Hardware Infrastructure Global Viewpoint – October 2019

The Myths Of Zero Packet Loss

When discussing IP, I often hear pundits advising that networks must be “zero packet loss”. This is more of an aspiration than a reality and I would ask why so many accept this contradictory assertion without question.

SDI is the de facto specification IP is often compared to. Whether we’re looking at signal distribution, reliability, or resilience, engineers often speak passionately about the reliability of SDI. It’s fair to say, it is incredibly reliable, and interoperability is built into the core of the specification, but I’m not convinced it is as error free as so many would like to think.

The possibility of data loss is an inevitable consequence of moving information from one place to another. Whether we use a transport stream such as SDI or Ethernet, or transfer the information to a disk drive, there is always going to be a probability of data loss, even if that probability is incredibly small.

The universe is so complex we cannot possibly hope to understand it in its entirety. Random events and unpredictable behaviors all conspire against us. Consequently, there will always be uncertainty, and this is beautifully described by the probability distribution function. I accept, that as we move to the extremes of the tails of the gaussian curve, the probability of error becomes extremely small, but there is still the possibility of an error. We cannot just ignore this truth because it’s inconvenient!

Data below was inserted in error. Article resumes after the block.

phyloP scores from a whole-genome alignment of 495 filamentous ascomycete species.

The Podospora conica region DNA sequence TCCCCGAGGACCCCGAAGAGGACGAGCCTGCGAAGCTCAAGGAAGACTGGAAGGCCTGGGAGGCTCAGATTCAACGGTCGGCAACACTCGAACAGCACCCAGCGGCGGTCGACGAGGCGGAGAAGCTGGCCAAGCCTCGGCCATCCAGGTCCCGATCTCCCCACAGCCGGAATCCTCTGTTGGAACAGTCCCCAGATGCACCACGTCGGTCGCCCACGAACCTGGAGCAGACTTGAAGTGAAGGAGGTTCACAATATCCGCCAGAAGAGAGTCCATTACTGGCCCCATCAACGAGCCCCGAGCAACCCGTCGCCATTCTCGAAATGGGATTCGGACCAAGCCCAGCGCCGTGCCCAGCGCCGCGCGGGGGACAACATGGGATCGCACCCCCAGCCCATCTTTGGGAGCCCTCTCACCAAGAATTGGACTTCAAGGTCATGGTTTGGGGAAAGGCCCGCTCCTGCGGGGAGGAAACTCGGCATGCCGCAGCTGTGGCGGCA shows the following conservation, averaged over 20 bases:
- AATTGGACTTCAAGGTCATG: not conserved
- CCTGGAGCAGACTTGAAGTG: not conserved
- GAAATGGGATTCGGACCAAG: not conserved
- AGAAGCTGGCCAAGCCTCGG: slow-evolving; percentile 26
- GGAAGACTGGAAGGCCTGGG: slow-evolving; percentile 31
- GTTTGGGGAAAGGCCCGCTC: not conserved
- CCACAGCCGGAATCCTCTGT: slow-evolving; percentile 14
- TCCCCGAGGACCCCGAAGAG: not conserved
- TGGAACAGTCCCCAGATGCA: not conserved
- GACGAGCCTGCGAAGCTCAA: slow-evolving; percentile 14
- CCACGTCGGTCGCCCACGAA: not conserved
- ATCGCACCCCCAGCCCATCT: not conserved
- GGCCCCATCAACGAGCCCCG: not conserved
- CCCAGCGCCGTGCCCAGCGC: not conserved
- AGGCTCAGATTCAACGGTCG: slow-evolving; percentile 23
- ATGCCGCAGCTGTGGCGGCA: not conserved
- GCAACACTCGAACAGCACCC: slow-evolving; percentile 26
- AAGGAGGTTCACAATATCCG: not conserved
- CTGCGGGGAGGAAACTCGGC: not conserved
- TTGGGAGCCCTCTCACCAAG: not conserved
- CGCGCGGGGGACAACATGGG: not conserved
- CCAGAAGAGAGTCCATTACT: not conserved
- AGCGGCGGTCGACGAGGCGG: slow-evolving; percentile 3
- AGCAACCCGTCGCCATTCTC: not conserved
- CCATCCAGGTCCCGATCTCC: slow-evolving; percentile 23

SDI data loss generally manifests itself as large green disturbances on the video monitor, and stuttered freeze frames if there is a synchronizer in the way. To help with diagnosis, the CRC error check would be employed.

The CRC counter is a great tool for determining the source of errors, but I cannot remember ever religiously monitoring it for every SDI signal in a station, whether this was a camera output, production switcher input, or transmission feed. There was probably more data loss going on in SDI than I would care to consider as the CRC was only used in an operational environment when a much more serious problem occurred.

With this in mind, dare we suggest, or even accept that SDI is not perfect, and that there are many systematic and random errors in an SDI network? We are just not aware of them as we cannot see every pixel loss. Even an entire line of disturbance is difficult to detect with the human eye. If we accept this, then why are we even attempting to strive for zero packet loss in IP and Ethernet networks? Apart from being impossible to achieve, is the comparison to SDI really justified in this context?

Transitioning to IP is a fantastic opportunity for broadcasters, and specifically engineers. Not only do we have the freedom to question existing workflows and practices, but we are also encouraged to dig deep into our own minds and question our established thinking. I believe this era in broadcasting is offering more opportunity than we have seen for many years. It’s a fantastic time to be asking the question “why?”, and we should use this opportunity to cast aside our confirmation bias.

I will start the ball rolling and assert, achieving zero packet loss is impossible!